Stanford University
Interviews with avant-garde composers by musicologist Olivia Mattis, conducted while Mattis was a doctoral student at Stanford University studying Edgard Varèse. Thus, many of the subjects are family and associates of Varèse (many of whom are from the art world rather than music), and his name tends to come up in many of the interviews. Mattis was also the first person to interview Léon Thérémin after he emerged from over fifty years of Soviet seclusion in 1989. While the transcript for this interview has been published, less commonly found is the recording from the same tape of a theremin demonstration played by his daughter Natalia. The collection also contains a rare interview with rock musician Frank Zappa, a known Varèse acolyte. Musicians, conductors, and artists are also among the interviewed. Sessions were in English and other languages (French, Russian) with an interpreter, and took place for the most part in Paris and New York City. These first generation copies ... Read More
New York Public Library
Alvin Lucier (born 1931) is an American composer who is best known for exploring the nature of sound and sonic environments. His papers, dating from 1939 to 2015, strongly represent his career as a composer and pedagogue over five decades. Most of the collection consists of scores, sound recordings, moving images, subject files, photographs, correspondence, and programs. Also present are datebooks, diaries, posters, notebooks, and clippings
Library of Congress - Research and Reference Services
The League of Composers was founded in New York in 1923 to promote American composers and introduce audiences to the best in new music through high quality performances. Its quarterly journal, Modern Music, was published from 1924 to 1946, and edited by Minna Lederman Daniel. It is one of the most distinguished collections of criticism and scholarship concerning early twentieth-century musical arts. The archives contains materials documenting the cessation of the journal, correspondence, financial and budget documents, fundraising materials, clippings, committee meeting minutes, photographs and artwork, stage and costume designs, contemporary concert and festival programs, scrapbooks containing promotional materials, publications of the League, and writings by Lederman Daniel.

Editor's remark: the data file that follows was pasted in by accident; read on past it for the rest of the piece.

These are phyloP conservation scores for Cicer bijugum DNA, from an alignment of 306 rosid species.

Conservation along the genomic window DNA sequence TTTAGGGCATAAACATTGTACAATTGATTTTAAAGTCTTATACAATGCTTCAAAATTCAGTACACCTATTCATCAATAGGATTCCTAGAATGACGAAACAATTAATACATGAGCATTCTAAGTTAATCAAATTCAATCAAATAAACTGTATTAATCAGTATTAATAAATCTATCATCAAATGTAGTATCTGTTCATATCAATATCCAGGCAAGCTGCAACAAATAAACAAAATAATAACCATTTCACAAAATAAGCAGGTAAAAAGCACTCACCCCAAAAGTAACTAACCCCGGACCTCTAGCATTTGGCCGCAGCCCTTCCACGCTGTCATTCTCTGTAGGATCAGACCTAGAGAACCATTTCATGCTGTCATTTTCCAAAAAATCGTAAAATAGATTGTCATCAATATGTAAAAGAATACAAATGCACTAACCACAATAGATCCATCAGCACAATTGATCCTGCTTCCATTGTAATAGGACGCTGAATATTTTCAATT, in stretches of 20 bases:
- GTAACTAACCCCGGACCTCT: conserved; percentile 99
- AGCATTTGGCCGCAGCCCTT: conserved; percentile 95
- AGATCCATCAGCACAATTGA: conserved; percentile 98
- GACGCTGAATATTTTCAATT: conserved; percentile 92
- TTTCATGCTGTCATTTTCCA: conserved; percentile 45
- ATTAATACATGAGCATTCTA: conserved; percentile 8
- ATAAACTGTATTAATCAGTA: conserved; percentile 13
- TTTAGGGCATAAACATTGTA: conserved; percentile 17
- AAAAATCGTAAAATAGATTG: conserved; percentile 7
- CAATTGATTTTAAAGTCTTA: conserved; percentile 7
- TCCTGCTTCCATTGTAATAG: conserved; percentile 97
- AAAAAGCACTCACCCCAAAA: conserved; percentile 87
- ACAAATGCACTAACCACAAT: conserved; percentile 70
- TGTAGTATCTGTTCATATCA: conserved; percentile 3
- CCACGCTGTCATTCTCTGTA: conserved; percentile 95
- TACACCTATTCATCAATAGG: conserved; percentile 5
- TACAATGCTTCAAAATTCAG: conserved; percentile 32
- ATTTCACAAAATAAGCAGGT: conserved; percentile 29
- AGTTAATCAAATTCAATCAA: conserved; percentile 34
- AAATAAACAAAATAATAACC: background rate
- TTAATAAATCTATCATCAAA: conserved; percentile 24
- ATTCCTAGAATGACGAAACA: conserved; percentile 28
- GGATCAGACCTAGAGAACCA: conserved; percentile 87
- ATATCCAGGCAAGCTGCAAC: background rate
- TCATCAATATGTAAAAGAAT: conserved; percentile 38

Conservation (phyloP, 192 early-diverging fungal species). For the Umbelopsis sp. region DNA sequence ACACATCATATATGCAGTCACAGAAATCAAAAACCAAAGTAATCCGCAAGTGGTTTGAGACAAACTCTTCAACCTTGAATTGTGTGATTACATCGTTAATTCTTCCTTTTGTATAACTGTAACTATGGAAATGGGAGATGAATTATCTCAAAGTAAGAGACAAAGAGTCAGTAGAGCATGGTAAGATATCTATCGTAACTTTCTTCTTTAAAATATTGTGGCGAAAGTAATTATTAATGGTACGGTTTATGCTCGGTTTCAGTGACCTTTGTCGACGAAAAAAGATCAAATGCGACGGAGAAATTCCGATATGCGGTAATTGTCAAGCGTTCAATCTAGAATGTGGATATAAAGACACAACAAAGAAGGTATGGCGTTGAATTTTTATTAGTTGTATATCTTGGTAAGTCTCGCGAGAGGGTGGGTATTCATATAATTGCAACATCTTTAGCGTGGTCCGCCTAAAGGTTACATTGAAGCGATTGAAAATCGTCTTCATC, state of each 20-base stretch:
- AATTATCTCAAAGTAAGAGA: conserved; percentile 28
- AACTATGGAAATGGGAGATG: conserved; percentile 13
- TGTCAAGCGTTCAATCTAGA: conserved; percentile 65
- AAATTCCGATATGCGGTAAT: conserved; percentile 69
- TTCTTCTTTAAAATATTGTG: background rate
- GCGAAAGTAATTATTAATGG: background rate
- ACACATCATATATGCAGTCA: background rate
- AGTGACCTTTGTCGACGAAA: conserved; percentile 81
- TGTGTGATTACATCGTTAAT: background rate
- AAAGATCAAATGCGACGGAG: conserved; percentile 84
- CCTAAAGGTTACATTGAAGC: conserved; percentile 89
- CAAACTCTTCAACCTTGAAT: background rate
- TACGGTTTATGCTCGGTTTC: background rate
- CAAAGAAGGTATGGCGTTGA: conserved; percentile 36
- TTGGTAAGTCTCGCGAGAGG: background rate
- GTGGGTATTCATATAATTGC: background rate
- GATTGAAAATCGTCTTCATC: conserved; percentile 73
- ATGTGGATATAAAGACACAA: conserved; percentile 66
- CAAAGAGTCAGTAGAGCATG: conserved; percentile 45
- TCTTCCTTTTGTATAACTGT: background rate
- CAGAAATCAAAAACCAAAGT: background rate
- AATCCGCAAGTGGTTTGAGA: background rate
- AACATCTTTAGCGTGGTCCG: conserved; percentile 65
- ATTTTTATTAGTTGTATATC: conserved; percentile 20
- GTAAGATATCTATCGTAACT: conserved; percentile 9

Getty Research Institute
Twenty-four personal, intimate letters from John Cage to Pauline Schindler, wife of American architect Rudolf Schindler, dated from 1934 to 1959, mostly written while Cage lived in Los Angeles. The letters brim with youthful exuberance and verge on the poetic. Interspersed, Cage describes his music studies with Wendell Hoss (French horn) and Arnold Schönberg (counterpoint), his relationship with Richard Buhlig and his own early compositional work. His accounts of concerts illustrate Cage's active involvement and interest in the Los Angeles music scene and his musical tastes. Additionally, Cage mentions his relationship with and impending marriage to Xenia. The collection also includes three drafts of letters from Schindler to Cage, ca. 1935, and a copy of a letter from her to Rockwell Kent, dated 1964, in which she quotes Cage, who relates his work to chaos
Getty Research Institute
Audio tracks produced by the Getty Research Institute for the listening station in the exhibit "SEA TAILS: a Video Collaboration.". -- The sources of the recordings are in the Getty's collections as follows: example 1 is from track 3, Side A from David Tudor, Sea Tails, 1983 (David Tudor papers, accession no. 980039, C19); example 2 is a mix from the 3 DVDs of Mollie Davies, Sea Tails [videorecording], 1983 (accession no. 2003.M.24); and example 3 is from Documentation of Sea tails video installation, Theater am Turm, Frankfurt, Germany [videorecording], 1983 October (accession no. 2004.M.5)
Library of Congress - Research and Reference Services